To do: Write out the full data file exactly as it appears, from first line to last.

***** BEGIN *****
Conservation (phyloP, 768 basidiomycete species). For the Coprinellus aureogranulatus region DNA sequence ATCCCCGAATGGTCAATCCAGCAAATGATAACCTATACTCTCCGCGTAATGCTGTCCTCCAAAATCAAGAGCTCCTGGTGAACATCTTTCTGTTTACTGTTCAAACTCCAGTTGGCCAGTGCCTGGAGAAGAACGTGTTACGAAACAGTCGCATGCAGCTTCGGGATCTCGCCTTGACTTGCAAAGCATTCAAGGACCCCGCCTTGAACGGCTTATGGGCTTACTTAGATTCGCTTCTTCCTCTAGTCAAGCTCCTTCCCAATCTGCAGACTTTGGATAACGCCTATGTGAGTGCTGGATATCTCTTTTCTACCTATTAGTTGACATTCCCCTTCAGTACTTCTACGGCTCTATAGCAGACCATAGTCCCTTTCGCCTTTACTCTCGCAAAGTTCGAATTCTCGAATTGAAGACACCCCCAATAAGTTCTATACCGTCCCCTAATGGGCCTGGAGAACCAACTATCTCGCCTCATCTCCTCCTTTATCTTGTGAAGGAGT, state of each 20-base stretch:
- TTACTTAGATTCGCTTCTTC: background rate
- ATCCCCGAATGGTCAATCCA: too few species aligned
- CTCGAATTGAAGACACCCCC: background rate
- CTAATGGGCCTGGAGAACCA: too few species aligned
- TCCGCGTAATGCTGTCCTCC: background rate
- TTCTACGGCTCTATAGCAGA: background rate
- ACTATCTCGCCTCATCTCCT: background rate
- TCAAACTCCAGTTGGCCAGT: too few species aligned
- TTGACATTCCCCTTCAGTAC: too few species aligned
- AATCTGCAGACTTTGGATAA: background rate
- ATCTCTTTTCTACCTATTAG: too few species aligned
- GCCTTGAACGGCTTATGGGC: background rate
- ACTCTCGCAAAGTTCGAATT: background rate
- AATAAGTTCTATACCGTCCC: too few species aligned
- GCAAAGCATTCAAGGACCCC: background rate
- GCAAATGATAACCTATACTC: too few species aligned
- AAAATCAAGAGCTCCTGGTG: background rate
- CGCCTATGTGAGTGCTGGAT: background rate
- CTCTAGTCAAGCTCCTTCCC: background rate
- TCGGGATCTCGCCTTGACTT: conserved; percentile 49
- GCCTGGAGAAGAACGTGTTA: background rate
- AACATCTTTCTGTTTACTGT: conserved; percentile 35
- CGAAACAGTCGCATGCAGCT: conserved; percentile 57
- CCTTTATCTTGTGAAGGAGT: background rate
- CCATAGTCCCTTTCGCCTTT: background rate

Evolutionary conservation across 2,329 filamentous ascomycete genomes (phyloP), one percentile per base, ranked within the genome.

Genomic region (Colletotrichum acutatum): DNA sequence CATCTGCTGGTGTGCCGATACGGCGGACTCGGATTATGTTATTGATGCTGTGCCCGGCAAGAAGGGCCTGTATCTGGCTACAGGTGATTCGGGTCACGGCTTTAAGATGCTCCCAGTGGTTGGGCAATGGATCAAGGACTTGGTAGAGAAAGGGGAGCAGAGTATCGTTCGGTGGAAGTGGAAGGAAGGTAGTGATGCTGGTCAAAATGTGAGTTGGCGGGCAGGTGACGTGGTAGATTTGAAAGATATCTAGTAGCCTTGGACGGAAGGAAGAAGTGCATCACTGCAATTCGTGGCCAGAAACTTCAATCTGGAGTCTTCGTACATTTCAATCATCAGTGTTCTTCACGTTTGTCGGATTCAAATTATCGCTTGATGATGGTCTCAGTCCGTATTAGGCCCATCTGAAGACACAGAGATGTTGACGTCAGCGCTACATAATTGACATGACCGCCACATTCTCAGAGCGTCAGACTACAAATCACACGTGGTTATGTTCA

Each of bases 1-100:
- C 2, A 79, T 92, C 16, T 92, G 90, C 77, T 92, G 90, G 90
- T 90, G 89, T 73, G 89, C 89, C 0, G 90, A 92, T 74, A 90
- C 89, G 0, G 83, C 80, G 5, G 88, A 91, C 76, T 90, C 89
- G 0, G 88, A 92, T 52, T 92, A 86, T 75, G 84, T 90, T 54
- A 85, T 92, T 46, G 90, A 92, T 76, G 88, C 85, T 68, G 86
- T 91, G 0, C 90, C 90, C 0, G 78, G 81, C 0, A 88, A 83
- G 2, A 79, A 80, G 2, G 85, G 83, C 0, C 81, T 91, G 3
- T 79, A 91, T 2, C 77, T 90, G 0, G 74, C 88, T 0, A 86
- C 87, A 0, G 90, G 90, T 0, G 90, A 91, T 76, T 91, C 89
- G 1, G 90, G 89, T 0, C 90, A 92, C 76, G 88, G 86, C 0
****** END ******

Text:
Conservation (phyloP, 768 basidiomycete species). For the Coprinellus aureogranulatus region DNA sequence ATCCCCGAATGGTCAATCCAGCAAATGATAACCTATACTCTCCGCGTAATGCTGTCCTCCAAAATCAAGAGCTCCTGGTGAACATCTTTCTGTTTACTGTTCAAACTCCAGTTGGCCAGTGCCTGGAGAAGAACGTGTTACGAAACAGTCGCATGCAGCTTCGGGATCTCGCCTTGACTTGCAAAGCATTCAAGGACCCCGCCTTGAACGGCTTATGGGCTTACTTAGATTCGCTTCTTCCTCTAGTCAAGCTCCTTCCCAATCTGCAGACTTTGGATAACGCCTATGTGAGTGCTGGATATCTCTTTTCTACCTATTAGTTGACATTCCCCTTCAGTACTTCTACGGCTCTATAGCAGACCATAGTCCCTTTCGCCTTTACTCTCGCAAAGTTCGAATTCTCGAATTGAAGACACCCCCAATAAGTTCTATACCGTCCCCTAATGGGCCTGGAGAACCAACTATCTCGCCTCATCTCCTCCTTTATCTTGTGAAGGAGT, state of each 20-base stretch:
- TTACTTAGATTCGCTTCTTC: background rate
- ATCCCCGAATGGTCAATCCA: too few species aligned
- CTCGAATTGAAGACACCCCC: background rate
- CTAATGGGCCTGGAGAACCA: too few species aligned
- TCCGCGTAATGCTGTCCTCC: background rate
- TTCTACGGCTCTATAGCAGA: background rate
- ACTATCTCGCCTCATCTCCT: background rate
- TCAAACTCCAGTTGGCCAGT: too few species aligned
- TTGACATTCCCCTTCAGTAC: too few species aligned
- AATCTGCAGACTTTGGATAA: background rate
- ATCTCTTTTCTACCTATTAG: too few species aligned
- GCCTTGAACGGCTTATGGGC: background rate
- ACTCTCGCAAAGTTCGAATT: background rate
- AATAAGTTCTATACCGTCCC: too few species aligned
- GCAAAGCATTCAAGGACCCC: background rate
- GCAAATGATAACCTATACTC: too few species aligned
- AAAATCAAGAGCTCCTGGTG: background rate
- CGCCTATGTGAGTGCTGGAT: background rate
- CTCTAGTCAAGCTCCTTCCC: background rate
- TCGGGATCTCGCCTTGACTT: conserved; percentile 49
- GCCTGGAGAAGAACGTGTTA: background rate
- AACATCTTTCTGTTTACTGT: conserved; percentile 35
- CGAAACAGTCGCATGCAGCT: conserved; percentile 57
- CCTTTATCTTGTGAAGGAGT: background rate
- CCATAGTCCCTTTCGCCTTT: background rate

Evolutionary conservation across 2,329 filamentous ascomycete genomes (phyloP), one percentile per base, ranked within the genome.

Genomic region (Colletotrichum acutatum): DNA sequence CATCTGCTGGTGTGCCGATACGGCGGACTCGGATTATGTTATTGATGCTGTGCCCGGCAAGAAGGGCCTGTATCTGGCTACAGGTGATTCGGGTCACGGCTTTAAGATGCTCCCAGTGGTTGGGCAATGGATCAAGGACTTGGTAGAGAAAGGGGAGCAGAGTATCGTTCGGTGGAAGTGGAAGGAAGGTAGTGATGCTGGTCAAAATGTGAGTTGGCGGGCAGGTGACGTGGTAGATTTGAAAGATATCTAGTAGCCTTGGACGGAAGGAAGAAGTGCATCACTGCAATTCGTGGCCAGAAACTTCAATCTGGAGTCTTCGTACATTTCAATCATCAGTGTTCTTCACGTTTGTCGGATTCAAATTATCGCTTGATGATGGTCTCAGTCCGTATTAGGCCCATCTGAAGACACAGAGATGTTGACGTCAGCGCTACATAATTGACATGACCGCCACATTCTCAGAGCGTCAGACTACAAATCACACGTGGTTATGTTCA

Each of bases 1-100:
- C 2, A 79, T 92, C 16, T 92, G 90, C 77, T 92, G 90, G 90
- T 90, G 89, T 73, G 89, C 89, C 0, G 90, A 92, T 74, A 90
- C 89, G 0, G 83, C 80, G 5, G 88, A 91, C 76, T 90, C 89
- G 0, G 88, A 92, T 52, T 92, A 86, T 75, G 84, T 90, T 54
- A 85, T 92, T 46, G 90, A 92, T 76, G 88, C 85, T 68, G 86
- T 91, G 0, C 90, C 90, C 0, G 78, G 81, C 0, A 88, A 83
- G 2, A 79, A 80, G 2, G 85, G 83, C 0, C 81, T 91, G 3
- T 79, A 91, T 2, C 77, T 90, G 0, G 74, C 88, T 0, A 86
- C 87, A 0, G 90, G 90, T 0, G 90, A 91, T 76, T 91, C 89
- G 1, G 90, G 89, T 0, C 90, A 92, C 76, G 88, G 86, C 0